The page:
Researchers provide novel treatment target for common skin condition

Recent research carried out by the UT Southwestern dermatologists indicates that a familiar inflammatory skin condition might arise due to inadequately regulated sex hormones. The results of the study can provide an unanticipated novel target to combat this condition.

Researchers provide novel treatment target for common skin condition
HSD3B1 (red) within a human sebaceous gland, cell nuclei (blue), and lipid droplets (black circular areas). Image Credit: UT Southwestern Medical Center.

The observation was published in the Proceedings of the National Academy of Sciences.

Atopic dermatitis (AD) is a kind of eczema that affects around 13% of children and 10% of adults. The treatment cost for a year is $5.3 billion in the United States.

We often think of eczema as a dry-skin condition and treat mild cases with moisturizers. Here, we’re showing that a gene that’s important for making sex hormones seem to play a role in the skin making its own moisturizers. If we could alter this gene’s activity, we could potentially provide relief to eczema patients by helping the skin make more oils and lipids to moisturize itself.”

Tamia Harris-Tryon MD, PhD, Study Corresponding Author and Assistant Professor, Dermatology and Immunology, UT Southwestern Medical Center

Dr. Harris-Tryon elaborated that earlier studies associated AD with overactivity in genes accountable for the production of two inflammatory immune molecules—interleukins 4 and 13 (IL-4 and IL-13).

A comparatively novel drug named dupilumab—a monoclonal antibody that decreases the amount of the inflammatory molecules—has been exceptionally efficient in numerous patients with mild to severe AD. But the molecular mechanisms behind IL-4 and IL-13 contributing to this form of eczema were unclear.

To explore the question, Dr. Harris-Tryon and her co-workers concentrated on sebocytes-cells that constitute sebaceous glands. The sebaceous glands produce a waxy, oily barrier that coats the skin so that the skin retains its moisture.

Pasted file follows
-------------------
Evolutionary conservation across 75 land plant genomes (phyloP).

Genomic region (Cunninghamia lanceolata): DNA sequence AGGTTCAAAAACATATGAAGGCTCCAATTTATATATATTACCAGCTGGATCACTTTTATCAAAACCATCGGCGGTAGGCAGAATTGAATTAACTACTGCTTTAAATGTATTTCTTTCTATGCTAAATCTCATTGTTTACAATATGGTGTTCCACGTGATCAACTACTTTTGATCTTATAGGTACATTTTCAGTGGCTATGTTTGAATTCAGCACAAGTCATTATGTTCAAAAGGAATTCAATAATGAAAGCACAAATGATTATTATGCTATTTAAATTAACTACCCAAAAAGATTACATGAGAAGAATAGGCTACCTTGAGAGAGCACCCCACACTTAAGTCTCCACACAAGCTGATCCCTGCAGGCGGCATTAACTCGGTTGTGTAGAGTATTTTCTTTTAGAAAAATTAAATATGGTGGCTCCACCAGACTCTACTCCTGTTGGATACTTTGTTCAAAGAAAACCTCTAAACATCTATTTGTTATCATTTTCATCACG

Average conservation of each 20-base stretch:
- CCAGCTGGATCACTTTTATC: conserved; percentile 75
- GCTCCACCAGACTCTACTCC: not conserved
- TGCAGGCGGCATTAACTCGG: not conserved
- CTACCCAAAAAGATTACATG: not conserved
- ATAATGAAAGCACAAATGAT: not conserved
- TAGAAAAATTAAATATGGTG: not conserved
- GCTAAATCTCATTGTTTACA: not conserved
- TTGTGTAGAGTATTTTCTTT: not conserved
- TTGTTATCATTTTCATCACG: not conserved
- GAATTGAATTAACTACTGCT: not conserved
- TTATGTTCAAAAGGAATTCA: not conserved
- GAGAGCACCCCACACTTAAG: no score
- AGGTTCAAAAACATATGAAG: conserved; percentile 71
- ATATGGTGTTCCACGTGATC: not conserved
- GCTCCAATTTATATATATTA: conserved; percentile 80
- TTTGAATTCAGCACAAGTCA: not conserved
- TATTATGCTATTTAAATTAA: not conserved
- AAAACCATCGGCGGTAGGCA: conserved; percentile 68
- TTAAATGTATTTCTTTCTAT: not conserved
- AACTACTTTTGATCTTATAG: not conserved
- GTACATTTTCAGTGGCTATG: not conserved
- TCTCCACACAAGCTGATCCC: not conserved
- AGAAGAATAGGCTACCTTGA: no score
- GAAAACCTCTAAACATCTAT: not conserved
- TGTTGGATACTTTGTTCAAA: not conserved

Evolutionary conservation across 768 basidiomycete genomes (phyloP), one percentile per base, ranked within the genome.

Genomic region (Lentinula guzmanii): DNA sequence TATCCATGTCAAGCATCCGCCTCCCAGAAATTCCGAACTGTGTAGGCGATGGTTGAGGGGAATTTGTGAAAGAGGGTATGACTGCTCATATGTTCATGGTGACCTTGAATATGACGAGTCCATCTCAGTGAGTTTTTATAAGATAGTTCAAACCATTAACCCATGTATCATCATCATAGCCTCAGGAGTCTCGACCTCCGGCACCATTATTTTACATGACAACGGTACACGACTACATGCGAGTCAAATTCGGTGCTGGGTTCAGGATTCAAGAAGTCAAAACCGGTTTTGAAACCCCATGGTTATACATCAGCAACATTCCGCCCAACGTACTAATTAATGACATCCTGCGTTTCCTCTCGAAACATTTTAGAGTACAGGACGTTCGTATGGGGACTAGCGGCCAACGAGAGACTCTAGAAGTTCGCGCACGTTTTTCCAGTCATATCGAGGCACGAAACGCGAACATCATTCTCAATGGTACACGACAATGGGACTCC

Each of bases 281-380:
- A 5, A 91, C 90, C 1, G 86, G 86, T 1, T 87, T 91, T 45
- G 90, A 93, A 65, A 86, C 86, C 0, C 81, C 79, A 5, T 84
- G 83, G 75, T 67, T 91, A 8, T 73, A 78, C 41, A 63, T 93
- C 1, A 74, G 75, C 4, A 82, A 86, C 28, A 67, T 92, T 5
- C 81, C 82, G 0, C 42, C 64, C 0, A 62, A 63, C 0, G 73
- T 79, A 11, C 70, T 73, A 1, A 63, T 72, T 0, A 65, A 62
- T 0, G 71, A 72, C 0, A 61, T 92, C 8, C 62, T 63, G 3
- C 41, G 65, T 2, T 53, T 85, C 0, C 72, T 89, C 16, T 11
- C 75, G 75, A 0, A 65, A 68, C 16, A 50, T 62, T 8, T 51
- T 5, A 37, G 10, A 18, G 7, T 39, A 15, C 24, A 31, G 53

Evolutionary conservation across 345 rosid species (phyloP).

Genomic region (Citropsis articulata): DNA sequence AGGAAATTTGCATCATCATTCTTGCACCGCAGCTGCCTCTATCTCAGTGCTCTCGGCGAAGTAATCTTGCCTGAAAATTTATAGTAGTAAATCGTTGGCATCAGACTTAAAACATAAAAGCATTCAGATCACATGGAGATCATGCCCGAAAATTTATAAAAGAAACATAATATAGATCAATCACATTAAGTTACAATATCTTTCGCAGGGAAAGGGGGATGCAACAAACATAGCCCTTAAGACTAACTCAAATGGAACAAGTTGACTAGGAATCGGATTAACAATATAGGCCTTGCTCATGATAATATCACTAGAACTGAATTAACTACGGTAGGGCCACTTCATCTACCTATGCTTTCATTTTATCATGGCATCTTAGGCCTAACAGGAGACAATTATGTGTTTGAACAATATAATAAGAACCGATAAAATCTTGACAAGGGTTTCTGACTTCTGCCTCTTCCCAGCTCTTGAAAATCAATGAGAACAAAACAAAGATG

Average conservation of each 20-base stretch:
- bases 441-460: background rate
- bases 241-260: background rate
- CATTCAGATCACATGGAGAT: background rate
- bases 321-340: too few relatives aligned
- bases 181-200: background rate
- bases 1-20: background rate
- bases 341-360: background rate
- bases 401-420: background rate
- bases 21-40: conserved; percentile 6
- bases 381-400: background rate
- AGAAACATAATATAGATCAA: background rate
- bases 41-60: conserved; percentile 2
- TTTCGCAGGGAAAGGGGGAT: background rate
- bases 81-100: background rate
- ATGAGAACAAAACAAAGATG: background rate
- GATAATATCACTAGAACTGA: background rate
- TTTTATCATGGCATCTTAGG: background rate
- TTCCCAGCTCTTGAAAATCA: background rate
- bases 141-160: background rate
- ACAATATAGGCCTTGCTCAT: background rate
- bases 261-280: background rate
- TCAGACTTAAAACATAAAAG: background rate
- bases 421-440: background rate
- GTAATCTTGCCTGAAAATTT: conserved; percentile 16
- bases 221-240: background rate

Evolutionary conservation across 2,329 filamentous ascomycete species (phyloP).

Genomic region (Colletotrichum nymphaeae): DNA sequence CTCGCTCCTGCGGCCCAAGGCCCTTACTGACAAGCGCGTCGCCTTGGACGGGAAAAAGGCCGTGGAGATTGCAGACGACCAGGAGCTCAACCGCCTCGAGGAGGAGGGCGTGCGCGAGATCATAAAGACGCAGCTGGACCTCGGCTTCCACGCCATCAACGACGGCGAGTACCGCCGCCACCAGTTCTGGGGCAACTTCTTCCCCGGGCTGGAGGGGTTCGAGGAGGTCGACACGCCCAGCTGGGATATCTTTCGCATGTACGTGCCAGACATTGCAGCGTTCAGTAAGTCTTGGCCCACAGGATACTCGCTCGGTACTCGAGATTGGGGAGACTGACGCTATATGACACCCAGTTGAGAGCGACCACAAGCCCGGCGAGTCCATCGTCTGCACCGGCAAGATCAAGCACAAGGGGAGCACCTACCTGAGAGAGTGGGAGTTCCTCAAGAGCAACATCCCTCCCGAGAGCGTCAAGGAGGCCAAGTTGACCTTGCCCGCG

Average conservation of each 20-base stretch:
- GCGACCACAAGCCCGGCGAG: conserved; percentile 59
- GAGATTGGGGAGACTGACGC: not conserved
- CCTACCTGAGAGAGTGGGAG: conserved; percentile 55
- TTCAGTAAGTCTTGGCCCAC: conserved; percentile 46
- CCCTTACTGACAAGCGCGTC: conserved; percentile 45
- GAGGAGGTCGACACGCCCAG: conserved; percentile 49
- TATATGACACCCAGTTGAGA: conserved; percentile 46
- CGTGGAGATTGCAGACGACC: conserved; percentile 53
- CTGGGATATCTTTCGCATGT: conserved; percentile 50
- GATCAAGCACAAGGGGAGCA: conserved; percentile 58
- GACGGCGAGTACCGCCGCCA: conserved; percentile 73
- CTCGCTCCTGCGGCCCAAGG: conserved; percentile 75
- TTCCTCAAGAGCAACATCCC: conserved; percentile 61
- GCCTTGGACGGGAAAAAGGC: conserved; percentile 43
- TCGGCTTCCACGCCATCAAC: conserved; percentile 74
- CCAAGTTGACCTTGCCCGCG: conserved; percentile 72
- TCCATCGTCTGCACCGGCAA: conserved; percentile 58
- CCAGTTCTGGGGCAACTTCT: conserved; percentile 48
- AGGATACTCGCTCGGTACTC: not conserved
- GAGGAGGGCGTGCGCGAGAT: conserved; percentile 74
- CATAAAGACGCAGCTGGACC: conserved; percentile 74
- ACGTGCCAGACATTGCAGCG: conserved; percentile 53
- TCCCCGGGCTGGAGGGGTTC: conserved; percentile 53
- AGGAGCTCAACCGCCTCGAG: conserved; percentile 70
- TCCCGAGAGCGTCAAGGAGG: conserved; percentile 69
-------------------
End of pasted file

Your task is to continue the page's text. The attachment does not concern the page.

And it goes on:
Human sebocytes cultured in the Petri dishes were dosed with IL-4 and IL-13, and later, the researchers employed a process named RNA sequencing to obtain a readout on gene activity for the complete genome. They then matched with gene activity in sebocytes that were not treated with these immune molecules.

The researchers identified that a gene named HSD3B1, which produces an enzyme named 3b-hydroxysteroid dehydrogenase 1, was more active (up to 60 times) when exposed to the two interleukins.

According to Dr. Harris-Tryon, the observation was a surprise as the enzyme is widely known for playing a major role in the production of sex hormones like progesterone and testosterone. However, this enzyme was never associated with skin lipid production and atopic dermatitis.

Databases of human gene activity revealed that HSD3B1 is prone to be overactive in patients with eczema. Single research of patients on dupilumab displayed that this drug appears to decrease the activity of HSD3B1. Both these pieces of evidence indicate that IL-4 and IL-13 trigger this gene activity.

To examine the effect of the gene on sebum output, the scientists altered the activity of HSD3B1 in sebocytes cultured in Petri dishes. They observed that when the gene was made less active, the levels of sex hormones reduced, but the skin sebum production heightened.

The reverse can also be held true—the higher the gene activity, the greater is the number of sex hormones and reduced sebum. The scientists made equivalent observations in a mouse model of AD, with sex hormone production reducing the production of skin lipids.

Altogether, Dr. Harris-Tryon put forth that these observations indicate that HSD3B1 can be a novel target for combating AD and possibly other forms of eczema.

Changing the output of this gene could eventually offer a way to treat AD that’s completely different from any treatment that currently exists.”

Tamia Harris-Tryon MD, PhD, Study Corresponding Author and Assistant Professor, Dermatology and Immunology, UT Southwestern Medical Center

Source:
Journal reference:

Zhang, C., et al. (2021) Interleukins 4 and 13 drive lipid abnormalities in skin cells through regulation of sex steroid hormone synthesis. Proceedings of the National Academy of Sciences of the United States of America. doi.org/10.1073/pnas.2100749118.

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